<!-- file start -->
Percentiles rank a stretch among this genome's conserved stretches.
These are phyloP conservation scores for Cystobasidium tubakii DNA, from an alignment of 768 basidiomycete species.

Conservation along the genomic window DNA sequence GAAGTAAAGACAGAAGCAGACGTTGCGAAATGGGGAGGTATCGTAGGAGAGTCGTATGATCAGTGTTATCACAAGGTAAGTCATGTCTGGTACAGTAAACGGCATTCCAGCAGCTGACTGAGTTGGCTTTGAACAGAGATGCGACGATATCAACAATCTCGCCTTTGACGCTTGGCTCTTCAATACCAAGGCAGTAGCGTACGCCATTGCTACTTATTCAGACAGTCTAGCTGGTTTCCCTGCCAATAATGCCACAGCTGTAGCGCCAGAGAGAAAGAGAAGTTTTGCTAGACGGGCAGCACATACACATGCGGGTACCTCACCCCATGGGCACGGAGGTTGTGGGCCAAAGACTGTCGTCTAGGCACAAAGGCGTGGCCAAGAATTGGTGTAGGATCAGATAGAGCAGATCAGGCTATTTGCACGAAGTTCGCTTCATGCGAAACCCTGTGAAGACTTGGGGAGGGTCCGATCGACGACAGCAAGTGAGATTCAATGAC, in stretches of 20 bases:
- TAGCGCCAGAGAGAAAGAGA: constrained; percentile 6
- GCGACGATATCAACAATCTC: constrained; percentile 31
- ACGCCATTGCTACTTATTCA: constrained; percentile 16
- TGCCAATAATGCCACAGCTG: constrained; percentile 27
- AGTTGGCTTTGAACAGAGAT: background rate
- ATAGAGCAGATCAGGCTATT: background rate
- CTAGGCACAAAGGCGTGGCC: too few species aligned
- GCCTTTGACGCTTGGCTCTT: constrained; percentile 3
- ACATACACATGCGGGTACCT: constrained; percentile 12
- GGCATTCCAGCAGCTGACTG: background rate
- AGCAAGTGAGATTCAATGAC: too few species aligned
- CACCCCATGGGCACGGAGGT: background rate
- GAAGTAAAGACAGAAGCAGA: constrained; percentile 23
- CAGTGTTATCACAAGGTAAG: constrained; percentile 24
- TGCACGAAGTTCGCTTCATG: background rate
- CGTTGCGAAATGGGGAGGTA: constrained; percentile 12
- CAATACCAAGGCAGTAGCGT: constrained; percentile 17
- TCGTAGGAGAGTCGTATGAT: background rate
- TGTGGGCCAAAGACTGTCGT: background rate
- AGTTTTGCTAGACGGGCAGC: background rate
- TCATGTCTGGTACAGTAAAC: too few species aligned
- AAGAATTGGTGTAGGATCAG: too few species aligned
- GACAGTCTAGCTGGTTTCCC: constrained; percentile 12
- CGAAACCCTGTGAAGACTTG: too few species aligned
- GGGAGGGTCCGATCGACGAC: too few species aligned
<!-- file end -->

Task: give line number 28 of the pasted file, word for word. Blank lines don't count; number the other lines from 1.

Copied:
- GGGAGGGTCCGATCGACGAC: too few species aligned